ZFIN ID: ZDB-PUB-150702-10
High-throughput characterization of chemical-associated embryonic behavioral changes predicts teratogenic outcomes
Reif, D.M., Truong, L., Mandrell, D., Marvel, S., Zhang, G., Tanguay, R.L.
Date: 2016
Source: Archives of toxicology 90(6): 1459-70 (Journal)
Registered Authors: Tanguay, Robert L.
Keywords: Developmental neurotoxicology, Alternative testing, Chemical biology, Behavior, Zebrafish, High-throughput screening, Bioinformatics, Data integration, ToxCast, Bioactivity
MeSH Terms: Animals; Behavior, Animal/drug effects*; Dose-Response Relationship, Drug; Embryo, Nonmammalian/abnormalities*; Embryo, Nonmammalian/drug effects* (all 12) expand
PubMed: 26126630 Full text @ Arch. Toxicol.
ABSTRACT
New strategies are needed to address the data gap between the bioactivity of chemicals in the environment versus existing hazard information. We address whether a high-throughput screening (HTS) system using a vertebrate organism (embryonic zebrafish) can characterize chemical-elicited behavioral responses at an early, 24 hours post-fertilization (hpf) stage that predict teratogenic consequences at a later developmental stage. The system was used to generate full concentration-response behavioral profiles at 24 hpf across 1060 ToxCast™ chemicals. Detailed, morphological evaluation of all individuals was performed as experimental follow-up at 5 days post-fertilization (dpf). Chemicals eliciting behavioral responses were also mapped against external HTS in vitro results to identify specific molecular targets and neurosignalling pathways. We found that, as an integrative measure of normal development, significant alterations in movement highlighted active chemicals representing several modes of action. These early behavioral responses were predictive for 17 specific developmental abnormalities and mortality measured at 5 dpf, often at lower (i.e., more potent) concentrations than those at which morphological effects were observed. Therefore, this system can provide rapid characterization of chemical-elicited behavioral responses at an early developmental stage that are predictive of observable adverse effects later in life.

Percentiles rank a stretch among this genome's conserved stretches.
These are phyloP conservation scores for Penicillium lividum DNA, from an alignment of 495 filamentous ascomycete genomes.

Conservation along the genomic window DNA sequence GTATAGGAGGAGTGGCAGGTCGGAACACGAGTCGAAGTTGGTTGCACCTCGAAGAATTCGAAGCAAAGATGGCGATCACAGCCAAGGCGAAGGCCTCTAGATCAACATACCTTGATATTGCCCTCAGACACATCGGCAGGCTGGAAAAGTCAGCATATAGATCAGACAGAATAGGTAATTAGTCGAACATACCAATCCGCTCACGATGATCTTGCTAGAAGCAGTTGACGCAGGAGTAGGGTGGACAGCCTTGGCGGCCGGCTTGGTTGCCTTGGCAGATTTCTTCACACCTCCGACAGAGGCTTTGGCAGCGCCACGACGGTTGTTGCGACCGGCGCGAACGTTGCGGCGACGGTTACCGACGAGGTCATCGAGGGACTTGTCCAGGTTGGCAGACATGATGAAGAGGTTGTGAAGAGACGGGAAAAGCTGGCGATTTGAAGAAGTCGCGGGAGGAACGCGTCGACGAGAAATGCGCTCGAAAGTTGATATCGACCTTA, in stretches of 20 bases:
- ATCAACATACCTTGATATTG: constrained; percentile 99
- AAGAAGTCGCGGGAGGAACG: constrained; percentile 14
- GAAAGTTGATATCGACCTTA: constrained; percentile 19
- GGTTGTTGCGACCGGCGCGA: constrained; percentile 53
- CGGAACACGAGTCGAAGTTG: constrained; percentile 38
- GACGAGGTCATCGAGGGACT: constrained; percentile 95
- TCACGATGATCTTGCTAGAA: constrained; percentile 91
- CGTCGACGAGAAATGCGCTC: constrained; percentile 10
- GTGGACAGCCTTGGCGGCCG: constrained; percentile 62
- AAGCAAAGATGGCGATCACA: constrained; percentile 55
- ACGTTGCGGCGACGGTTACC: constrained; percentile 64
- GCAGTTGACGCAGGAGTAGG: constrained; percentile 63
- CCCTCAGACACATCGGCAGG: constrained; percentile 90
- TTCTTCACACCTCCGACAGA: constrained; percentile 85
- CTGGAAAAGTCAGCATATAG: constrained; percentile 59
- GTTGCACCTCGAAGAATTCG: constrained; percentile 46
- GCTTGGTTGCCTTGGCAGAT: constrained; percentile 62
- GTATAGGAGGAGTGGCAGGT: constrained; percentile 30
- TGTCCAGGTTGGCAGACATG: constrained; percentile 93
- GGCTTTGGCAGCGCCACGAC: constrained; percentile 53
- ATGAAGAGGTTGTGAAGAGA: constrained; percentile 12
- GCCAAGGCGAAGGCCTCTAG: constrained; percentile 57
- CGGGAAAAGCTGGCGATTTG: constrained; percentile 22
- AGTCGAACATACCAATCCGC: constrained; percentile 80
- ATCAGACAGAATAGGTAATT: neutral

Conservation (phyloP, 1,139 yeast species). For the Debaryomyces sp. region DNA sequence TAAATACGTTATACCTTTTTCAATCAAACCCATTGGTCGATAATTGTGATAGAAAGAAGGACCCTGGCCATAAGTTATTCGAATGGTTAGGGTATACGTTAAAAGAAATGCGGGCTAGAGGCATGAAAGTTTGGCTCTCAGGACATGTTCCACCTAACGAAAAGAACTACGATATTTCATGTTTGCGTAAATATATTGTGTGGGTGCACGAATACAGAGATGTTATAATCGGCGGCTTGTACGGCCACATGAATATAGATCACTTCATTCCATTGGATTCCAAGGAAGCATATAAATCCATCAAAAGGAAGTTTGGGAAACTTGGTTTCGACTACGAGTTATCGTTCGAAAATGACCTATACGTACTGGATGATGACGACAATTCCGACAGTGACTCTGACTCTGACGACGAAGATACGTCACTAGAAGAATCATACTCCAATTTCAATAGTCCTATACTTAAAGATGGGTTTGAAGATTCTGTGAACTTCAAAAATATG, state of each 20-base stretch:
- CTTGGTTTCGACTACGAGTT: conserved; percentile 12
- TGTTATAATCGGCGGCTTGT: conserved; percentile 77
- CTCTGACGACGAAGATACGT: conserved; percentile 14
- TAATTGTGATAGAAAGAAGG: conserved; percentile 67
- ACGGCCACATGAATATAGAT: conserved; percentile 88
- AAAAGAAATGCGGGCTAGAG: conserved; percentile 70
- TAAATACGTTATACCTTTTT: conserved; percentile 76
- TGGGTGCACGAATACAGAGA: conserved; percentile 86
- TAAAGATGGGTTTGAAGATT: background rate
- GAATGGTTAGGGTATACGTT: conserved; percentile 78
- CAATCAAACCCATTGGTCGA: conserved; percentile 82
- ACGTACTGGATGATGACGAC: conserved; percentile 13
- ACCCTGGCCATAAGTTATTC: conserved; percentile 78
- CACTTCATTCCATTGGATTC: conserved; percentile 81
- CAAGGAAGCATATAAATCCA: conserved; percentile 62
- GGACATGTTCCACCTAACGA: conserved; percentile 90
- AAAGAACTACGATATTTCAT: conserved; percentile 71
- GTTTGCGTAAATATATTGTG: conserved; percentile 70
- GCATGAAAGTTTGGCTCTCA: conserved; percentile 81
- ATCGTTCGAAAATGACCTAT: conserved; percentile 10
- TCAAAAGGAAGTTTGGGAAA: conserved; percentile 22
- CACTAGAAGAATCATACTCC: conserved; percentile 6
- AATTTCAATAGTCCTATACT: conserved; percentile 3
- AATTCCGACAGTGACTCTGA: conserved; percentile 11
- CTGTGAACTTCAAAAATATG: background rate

ADDITIONAL INFORMATIONNo data available